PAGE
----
2020-11-22Zeitschriftenartikel DOI: 10.18452/24049
An isomorphic three-dimensional cortical model of the pig rostrum
Physiological studies of the last century mapped a somatosensory cortical gyrus representing the pig's rostrum. Here, we describe the extraordinary correspondence of this gyrus to the rostrum. The pig rostrum is packed with microvibrissae (~470 per hemi-rostrum) and innervated by a prominent infraorbital nerve, containing about 80,000 axons. The pig's rostrum has three major skin-folds. The nostrils have a rectangular medial wall and a funnel-like lateral opening, nasal channels run obliquely from lateral (surface) to medial (inside). The rostrum gyrus mimics rostrum geometry in great detail. The putative representation of skin folds coincides with blood sinus and folds of the rostrum gyrus. The putative nostril representation is an oblique sulcus running from lateral (surface) to medial (inside). As observed in rodents, Layer 4 is thin in the nostril sulcus. The side of the nostril sulcus representing the medial wall of the nostril is rectangular, whereas the side of the nostril sulcus representing the lateral wall is funnel-like. Proportions and geometry of the rostrum and the rostrum gyrus are similar, albeit with a collapsed nostril and a larger interindividual variability in the gyrus. The pig's cortical rostrum gyrus receives dense thalamic innervation, has a thin Layer 1 and contains roughly 8 million neurons. With all that, the rostrum gyrus looks like a model of the pig rostrum at a scale of ~1:2. Our findings are reminiscent of the raccoon cortex with its forepaw-like somatosensory forepaw-representation. Representing highly relevant afferents in three-dimensional body-part-models might facilitate isomorphic cortical computations in large-brained tactile specialists.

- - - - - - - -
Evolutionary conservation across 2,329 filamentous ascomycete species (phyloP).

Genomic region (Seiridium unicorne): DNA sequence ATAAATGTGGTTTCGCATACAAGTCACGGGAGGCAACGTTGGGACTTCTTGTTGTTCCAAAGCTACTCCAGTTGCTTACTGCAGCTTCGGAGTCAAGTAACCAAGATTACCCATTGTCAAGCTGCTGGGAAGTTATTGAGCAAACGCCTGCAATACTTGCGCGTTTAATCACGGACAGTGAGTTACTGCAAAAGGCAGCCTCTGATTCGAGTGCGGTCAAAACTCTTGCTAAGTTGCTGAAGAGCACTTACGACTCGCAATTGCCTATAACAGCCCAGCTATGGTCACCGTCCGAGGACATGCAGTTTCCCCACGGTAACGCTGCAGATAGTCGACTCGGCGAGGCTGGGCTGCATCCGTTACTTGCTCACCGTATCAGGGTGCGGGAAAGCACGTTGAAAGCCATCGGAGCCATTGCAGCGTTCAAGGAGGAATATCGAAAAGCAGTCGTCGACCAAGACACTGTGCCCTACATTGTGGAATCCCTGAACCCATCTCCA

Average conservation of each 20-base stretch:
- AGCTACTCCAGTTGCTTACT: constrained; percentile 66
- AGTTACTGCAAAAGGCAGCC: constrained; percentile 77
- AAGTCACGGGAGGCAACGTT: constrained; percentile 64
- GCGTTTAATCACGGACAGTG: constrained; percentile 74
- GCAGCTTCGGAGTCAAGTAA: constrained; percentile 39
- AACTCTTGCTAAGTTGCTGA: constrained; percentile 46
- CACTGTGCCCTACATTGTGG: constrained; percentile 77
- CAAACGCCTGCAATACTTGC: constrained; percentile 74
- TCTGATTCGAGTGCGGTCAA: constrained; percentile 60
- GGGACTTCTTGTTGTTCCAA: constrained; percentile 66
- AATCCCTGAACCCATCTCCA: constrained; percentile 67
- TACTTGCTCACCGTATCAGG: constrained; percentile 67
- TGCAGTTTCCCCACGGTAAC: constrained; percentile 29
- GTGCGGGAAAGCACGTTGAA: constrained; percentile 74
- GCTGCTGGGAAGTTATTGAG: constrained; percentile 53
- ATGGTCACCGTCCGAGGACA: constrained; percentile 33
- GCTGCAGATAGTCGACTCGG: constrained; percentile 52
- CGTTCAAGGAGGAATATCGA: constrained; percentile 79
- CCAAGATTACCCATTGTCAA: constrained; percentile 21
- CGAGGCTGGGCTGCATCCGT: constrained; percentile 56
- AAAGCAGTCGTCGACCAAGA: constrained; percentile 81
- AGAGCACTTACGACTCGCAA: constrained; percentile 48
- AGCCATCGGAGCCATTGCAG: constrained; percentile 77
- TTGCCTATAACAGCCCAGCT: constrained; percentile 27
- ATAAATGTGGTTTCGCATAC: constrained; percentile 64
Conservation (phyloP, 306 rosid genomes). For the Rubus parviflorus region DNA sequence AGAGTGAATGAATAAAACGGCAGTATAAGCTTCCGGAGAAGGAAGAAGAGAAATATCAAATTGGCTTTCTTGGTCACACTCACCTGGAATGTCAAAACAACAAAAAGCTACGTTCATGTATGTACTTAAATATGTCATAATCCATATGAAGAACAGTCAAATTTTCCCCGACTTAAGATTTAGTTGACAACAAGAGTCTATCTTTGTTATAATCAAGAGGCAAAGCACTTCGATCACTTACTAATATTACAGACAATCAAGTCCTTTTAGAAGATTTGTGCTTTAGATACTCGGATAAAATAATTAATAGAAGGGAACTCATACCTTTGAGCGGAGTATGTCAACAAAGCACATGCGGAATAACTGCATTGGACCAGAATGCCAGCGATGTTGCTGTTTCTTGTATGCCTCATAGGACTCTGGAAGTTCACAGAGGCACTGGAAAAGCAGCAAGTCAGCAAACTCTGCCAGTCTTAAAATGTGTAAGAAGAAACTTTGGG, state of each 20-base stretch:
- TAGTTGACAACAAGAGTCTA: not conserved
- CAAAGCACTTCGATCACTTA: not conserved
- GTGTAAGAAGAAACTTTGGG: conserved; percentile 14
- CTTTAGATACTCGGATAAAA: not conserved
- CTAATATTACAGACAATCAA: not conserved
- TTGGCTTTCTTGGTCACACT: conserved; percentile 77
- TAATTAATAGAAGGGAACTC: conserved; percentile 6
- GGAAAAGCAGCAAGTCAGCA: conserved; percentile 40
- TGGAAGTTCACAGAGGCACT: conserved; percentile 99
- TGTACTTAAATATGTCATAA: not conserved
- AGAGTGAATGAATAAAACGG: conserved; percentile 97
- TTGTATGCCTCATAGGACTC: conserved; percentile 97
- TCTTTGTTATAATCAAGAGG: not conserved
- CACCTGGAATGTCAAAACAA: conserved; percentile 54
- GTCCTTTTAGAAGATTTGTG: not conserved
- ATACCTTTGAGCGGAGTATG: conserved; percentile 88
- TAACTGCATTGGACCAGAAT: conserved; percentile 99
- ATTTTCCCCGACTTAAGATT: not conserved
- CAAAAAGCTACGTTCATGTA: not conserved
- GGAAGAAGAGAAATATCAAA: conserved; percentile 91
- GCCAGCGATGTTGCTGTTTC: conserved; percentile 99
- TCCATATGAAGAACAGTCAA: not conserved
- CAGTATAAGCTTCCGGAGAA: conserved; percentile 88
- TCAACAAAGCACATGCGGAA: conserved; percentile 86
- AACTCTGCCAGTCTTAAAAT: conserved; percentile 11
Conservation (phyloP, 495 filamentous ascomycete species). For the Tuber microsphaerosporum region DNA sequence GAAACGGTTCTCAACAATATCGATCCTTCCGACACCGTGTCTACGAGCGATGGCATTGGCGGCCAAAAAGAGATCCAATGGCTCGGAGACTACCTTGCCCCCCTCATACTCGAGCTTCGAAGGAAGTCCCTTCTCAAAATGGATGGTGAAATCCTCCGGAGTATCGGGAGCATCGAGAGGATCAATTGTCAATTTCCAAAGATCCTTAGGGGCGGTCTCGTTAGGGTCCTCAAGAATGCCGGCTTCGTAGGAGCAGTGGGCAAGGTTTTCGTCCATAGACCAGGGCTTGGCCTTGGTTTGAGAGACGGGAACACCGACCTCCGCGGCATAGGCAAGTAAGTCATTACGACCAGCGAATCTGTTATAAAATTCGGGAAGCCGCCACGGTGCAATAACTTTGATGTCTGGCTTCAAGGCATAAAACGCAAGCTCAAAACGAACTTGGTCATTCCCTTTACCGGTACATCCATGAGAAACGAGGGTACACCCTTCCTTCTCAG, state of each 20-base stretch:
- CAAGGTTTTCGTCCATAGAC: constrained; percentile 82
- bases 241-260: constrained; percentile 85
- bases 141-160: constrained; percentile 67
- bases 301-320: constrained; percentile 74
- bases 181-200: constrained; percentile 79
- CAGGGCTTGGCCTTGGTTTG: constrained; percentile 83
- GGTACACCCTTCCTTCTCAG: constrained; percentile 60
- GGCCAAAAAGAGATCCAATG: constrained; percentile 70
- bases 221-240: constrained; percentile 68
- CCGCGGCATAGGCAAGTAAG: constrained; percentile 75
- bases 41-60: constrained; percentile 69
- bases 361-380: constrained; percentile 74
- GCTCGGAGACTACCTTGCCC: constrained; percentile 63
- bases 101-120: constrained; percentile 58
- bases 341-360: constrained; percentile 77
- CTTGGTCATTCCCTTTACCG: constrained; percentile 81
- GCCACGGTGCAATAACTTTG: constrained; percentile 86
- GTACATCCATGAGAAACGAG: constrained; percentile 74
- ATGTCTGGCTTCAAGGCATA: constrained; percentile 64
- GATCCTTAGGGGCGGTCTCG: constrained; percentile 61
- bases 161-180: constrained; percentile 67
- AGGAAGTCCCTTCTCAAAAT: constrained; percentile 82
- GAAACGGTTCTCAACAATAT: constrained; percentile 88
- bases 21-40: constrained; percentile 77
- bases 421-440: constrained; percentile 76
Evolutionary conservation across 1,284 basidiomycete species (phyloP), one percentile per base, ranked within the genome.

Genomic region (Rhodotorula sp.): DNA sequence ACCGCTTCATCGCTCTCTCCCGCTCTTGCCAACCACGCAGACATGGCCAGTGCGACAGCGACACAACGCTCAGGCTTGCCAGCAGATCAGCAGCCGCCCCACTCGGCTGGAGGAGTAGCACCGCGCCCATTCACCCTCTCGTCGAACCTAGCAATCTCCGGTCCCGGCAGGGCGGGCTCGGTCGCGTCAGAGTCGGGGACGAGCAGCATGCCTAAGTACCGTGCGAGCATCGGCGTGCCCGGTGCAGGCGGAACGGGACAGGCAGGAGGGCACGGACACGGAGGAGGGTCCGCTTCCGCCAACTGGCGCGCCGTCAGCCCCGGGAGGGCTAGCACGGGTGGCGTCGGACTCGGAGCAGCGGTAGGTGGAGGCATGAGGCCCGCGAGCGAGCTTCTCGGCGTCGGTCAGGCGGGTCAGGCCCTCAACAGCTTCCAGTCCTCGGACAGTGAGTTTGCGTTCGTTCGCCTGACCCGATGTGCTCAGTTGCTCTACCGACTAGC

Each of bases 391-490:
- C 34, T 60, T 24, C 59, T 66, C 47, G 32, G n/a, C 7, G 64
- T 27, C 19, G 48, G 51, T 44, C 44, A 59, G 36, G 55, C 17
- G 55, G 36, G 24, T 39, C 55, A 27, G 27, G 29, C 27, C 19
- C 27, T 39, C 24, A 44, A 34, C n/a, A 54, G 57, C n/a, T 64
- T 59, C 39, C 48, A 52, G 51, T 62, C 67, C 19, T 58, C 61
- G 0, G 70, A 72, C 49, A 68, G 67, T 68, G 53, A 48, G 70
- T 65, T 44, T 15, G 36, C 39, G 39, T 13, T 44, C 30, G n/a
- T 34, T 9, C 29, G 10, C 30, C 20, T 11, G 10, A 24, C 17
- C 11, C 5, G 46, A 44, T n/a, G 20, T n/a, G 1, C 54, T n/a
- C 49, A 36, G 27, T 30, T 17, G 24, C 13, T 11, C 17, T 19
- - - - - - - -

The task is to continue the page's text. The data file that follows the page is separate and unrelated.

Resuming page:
Files in this item